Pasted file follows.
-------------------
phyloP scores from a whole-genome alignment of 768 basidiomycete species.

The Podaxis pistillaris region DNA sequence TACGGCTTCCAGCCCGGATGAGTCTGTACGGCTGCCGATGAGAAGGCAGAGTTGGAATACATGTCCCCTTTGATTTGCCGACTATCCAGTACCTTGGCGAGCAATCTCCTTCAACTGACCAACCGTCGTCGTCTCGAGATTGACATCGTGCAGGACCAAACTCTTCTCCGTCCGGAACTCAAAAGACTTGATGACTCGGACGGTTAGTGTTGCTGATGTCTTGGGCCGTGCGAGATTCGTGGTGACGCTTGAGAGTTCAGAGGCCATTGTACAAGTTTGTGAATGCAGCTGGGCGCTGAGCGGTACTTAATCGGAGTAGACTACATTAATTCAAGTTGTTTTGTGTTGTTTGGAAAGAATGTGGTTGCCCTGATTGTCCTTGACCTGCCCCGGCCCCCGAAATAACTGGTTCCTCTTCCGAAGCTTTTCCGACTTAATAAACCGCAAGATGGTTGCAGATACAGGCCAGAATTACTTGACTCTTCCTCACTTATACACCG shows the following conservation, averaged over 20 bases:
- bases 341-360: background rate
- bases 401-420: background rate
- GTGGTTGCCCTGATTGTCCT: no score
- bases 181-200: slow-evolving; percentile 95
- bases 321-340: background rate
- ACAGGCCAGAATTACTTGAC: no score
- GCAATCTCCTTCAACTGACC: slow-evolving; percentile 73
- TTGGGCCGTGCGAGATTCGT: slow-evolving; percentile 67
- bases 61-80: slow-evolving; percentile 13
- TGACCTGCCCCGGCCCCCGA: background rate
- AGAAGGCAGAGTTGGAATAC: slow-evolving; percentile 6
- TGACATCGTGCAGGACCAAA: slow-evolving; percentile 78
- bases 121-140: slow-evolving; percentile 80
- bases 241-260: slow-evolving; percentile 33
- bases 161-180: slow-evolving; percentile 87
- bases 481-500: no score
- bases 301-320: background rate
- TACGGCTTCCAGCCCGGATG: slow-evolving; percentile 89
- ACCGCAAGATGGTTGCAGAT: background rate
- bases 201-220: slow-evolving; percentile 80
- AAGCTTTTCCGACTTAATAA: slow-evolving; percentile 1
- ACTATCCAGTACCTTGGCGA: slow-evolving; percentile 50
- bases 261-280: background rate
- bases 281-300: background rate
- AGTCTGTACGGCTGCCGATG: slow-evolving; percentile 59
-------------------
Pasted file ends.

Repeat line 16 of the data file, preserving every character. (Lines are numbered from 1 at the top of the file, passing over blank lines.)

- bases 241-260: slow-evolving; percentile 33